Name: Devin Singletary
SCHOOL: Florida Atlantic
CONFERENCE: Conference USA
POSITION: Running Back
JERSEY: No. 5
RECRUITMENT RATING: 3-star
WT: 200 lbs
Feet – Operates from a balanced base with good width. Consistently keeps his feet moving through contact and works for extra yards. Makes smooth cuts and gets outstanding width on jump cuts. Does not illustrate consistency altering his tempo and burst off his plant foot is underwhelming for his style. Doesn’t have desired acceleration for his profile. Does he have game-breaking speed?
Vision – Sees the field cleanly and always has a plan with the ball. Has outstanding vision in the hole, makes good decisions and strings together moves naturally. Has a knack for finding space and making something out of nothing. Most of his runs are horizontal and he does a terrific job of finding creases. Has excellent spatial awareness.
Pass Protection – Is a willing pass protector but doesn’t have the frame necessary to absorb contact and his anchor is questionable. It’s difficult to determine what he is coached to do in pass pro, but there were times that he ignored interior threats to work back outside and chip. Doesn’t have a skill set that translates favorably to being an impact blocker in pass protection in the NFL.
Receiving – Surprising that catching the football wasn’t a bigger component of his collegiate utilization. Production decreased significantly every year with only six receptions in his final year. Didn’t illustrate any limitations when tasked with catching the football and his elusive traits should be favorable for developing a route running skill set.
Balance – Has eye-popping moments of sustaining himself through contact and absorbing contact. Has smooth and easy body control when executing and stringing together moves. Bounces off defenders and has no issues gathering himself to continue up the field.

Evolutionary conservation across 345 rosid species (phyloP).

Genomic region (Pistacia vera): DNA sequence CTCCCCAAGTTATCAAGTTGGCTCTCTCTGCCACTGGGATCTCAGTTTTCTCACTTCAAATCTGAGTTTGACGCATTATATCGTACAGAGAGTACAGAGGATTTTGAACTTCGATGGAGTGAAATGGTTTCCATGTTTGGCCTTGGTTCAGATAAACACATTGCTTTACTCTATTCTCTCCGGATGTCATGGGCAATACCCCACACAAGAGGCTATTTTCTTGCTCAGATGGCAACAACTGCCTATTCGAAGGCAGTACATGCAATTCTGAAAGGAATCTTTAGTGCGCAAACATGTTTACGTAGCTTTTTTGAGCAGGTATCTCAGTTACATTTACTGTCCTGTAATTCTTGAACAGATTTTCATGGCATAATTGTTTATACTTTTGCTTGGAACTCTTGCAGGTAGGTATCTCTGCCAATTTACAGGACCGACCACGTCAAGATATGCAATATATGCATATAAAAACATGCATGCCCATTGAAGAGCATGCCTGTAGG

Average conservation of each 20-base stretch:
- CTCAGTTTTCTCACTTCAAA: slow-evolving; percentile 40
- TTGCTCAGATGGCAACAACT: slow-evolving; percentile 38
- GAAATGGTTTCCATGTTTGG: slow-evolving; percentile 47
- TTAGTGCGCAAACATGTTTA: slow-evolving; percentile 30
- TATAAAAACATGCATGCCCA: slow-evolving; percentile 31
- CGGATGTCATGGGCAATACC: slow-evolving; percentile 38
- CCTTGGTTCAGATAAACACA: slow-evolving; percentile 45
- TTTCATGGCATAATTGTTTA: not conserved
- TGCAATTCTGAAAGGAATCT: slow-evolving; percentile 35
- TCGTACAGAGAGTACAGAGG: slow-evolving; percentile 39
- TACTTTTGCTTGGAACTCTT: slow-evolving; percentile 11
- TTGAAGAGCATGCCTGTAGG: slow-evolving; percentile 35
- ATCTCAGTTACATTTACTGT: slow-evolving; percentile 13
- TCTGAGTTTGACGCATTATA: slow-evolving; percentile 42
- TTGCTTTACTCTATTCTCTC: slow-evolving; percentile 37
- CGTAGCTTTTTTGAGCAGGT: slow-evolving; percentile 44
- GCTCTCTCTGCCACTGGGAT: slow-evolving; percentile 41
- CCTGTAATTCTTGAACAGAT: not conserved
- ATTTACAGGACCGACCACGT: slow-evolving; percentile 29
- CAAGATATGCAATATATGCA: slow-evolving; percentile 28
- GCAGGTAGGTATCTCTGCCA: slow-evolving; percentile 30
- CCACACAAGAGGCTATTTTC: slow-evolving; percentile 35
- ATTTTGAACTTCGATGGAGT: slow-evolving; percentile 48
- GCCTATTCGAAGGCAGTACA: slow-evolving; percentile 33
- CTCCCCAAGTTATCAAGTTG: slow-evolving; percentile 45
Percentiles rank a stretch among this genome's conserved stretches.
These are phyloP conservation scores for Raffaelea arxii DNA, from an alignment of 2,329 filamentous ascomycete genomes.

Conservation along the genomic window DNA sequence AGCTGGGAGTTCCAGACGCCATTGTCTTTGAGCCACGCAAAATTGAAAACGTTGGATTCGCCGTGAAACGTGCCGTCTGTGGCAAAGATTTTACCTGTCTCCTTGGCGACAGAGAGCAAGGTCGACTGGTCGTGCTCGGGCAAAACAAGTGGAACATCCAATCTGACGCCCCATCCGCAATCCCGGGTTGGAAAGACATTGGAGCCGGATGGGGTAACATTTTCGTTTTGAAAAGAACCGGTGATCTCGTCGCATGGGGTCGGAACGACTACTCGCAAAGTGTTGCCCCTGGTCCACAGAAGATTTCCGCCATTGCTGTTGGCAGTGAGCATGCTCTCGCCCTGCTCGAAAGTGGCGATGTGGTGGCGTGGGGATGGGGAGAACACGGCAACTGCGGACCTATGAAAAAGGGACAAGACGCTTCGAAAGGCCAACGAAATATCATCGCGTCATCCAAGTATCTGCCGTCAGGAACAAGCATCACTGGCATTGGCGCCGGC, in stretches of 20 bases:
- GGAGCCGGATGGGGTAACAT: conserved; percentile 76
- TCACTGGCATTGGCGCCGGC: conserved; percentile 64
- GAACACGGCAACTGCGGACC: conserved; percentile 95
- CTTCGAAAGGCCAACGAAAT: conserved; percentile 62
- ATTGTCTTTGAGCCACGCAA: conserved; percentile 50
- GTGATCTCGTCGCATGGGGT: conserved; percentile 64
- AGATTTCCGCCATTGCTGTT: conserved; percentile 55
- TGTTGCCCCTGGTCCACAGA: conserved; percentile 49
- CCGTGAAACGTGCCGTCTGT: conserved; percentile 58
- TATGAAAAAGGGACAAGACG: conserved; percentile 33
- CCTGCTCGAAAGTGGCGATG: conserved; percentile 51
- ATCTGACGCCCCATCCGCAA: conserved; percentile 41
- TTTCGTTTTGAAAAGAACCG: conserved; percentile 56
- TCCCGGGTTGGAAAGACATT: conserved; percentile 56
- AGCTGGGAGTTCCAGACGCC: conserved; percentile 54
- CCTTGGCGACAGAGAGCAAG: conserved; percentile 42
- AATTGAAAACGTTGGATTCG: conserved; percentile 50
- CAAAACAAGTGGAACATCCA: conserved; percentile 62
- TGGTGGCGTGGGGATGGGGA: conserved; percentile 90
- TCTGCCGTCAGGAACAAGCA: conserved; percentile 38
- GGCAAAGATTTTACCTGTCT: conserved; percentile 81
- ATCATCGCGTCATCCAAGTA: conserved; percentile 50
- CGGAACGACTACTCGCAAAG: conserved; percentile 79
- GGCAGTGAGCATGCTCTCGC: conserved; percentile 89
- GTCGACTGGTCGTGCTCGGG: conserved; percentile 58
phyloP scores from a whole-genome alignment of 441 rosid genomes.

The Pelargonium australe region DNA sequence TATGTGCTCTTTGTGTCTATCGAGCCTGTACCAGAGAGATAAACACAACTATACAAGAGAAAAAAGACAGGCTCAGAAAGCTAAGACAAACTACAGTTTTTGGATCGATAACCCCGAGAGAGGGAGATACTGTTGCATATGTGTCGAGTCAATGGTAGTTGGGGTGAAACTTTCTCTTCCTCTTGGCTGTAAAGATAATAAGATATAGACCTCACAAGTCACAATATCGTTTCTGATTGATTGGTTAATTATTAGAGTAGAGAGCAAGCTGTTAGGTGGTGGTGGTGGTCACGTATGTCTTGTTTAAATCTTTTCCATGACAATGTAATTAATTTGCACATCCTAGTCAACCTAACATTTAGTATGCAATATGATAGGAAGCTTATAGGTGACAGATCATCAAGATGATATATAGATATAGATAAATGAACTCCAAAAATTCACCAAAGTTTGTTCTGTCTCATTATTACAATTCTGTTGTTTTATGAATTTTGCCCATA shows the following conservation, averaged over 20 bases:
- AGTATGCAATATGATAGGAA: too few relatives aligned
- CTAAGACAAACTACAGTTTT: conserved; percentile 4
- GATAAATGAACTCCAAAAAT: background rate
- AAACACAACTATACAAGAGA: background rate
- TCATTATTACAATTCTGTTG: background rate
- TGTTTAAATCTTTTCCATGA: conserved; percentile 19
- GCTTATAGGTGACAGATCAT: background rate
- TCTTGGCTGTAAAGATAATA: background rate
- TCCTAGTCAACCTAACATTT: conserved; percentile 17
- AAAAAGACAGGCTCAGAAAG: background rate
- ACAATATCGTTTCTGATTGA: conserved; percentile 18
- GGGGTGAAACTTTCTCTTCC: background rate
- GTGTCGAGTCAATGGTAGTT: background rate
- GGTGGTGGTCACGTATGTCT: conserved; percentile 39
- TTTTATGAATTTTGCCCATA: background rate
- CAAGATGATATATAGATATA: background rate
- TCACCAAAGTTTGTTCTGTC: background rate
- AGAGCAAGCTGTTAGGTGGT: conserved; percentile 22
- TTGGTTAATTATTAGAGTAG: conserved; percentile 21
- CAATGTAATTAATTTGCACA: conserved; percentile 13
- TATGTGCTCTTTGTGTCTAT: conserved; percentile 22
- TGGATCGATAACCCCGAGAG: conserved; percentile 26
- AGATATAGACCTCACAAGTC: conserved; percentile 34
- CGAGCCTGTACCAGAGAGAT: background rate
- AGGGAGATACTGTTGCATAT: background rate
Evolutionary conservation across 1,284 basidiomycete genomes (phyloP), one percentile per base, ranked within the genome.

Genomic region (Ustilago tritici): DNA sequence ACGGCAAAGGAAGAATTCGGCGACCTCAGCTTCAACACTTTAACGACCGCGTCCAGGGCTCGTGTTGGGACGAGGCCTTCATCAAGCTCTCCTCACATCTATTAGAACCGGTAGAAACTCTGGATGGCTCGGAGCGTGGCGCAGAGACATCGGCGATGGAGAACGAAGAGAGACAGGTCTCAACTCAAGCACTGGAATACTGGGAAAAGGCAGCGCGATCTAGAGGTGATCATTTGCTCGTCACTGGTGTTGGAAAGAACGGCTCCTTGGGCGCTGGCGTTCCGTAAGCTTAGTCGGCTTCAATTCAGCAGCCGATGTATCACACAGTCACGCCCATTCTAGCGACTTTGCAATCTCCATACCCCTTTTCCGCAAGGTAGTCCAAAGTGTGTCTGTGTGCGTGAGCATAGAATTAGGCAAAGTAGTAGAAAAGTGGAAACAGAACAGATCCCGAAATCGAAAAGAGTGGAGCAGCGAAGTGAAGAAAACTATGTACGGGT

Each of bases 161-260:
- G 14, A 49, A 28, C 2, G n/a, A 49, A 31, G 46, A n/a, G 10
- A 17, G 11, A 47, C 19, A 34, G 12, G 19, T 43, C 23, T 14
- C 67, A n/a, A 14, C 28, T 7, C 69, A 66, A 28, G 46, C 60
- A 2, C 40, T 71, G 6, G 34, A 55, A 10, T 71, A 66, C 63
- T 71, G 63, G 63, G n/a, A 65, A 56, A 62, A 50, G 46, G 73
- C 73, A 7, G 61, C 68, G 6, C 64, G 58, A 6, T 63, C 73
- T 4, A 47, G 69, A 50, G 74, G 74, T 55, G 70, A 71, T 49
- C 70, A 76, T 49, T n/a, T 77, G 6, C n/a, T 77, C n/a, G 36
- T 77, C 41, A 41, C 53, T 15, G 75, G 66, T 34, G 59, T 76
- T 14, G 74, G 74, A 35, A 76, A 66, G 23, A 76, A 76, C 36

Elusiveness – Rare elusive traits and agility in space. Smooth and easy change of direction skills that take advantage of his creativity as a runner. He does well to glide and make cuts but his modest quickness is odd for profile.
Power – A bit of a finesse runner but he isn’t shy of contact. Does well to set up tacklers and make it difficult to square him up, creating advantageous scenarios for him to win after contact. Runs with a low center of gravity and low pads. Willing to drop his shoulder and challenge tacklers.
Competitive Toughness – Not a power runner but truly battles. Does well to slip out of and wiggle through contact. Does well to keep his legs churning and compete for yards after contact. Finds ways to get skinny and fall forward.
Versatility – Has mostly been utilized as zone runner. Receiving skill set is somewhat incomplete and he doesn’t project well to pass pro. Has the traits to evolve but is unproven is some critical areas.
BEST TRAIT – Elusiveness
WORST TRAIT – Burst relative to size/skill set
RED FLAGS – None
Singletary projects most favorably to a zone scheme where he elusive traits, agility and ability to find creases is maximized. While he hasn’t been a standout receiver, evolving that component of his game will be critical in carving out a prominent NFL role. For a player of his stature and style, Singletary lacks true game-changing speed and quickness that would be preferred for his profile. His ability to find space and make tacklers miss should warrant touches, but how he develops the rest of his game will define his career and role.
Vision – True full-field vision in every sense of the phrase. Constantly reading through the first level and into the second level. Pulls linebackers and overhang defenders every which way he likes, like a marionettes with his puppets. Able to string together incredible third-level runs, not as a product of elite physical traits (like speed), but rather more so as the product of instincts tethered to body control and great vision.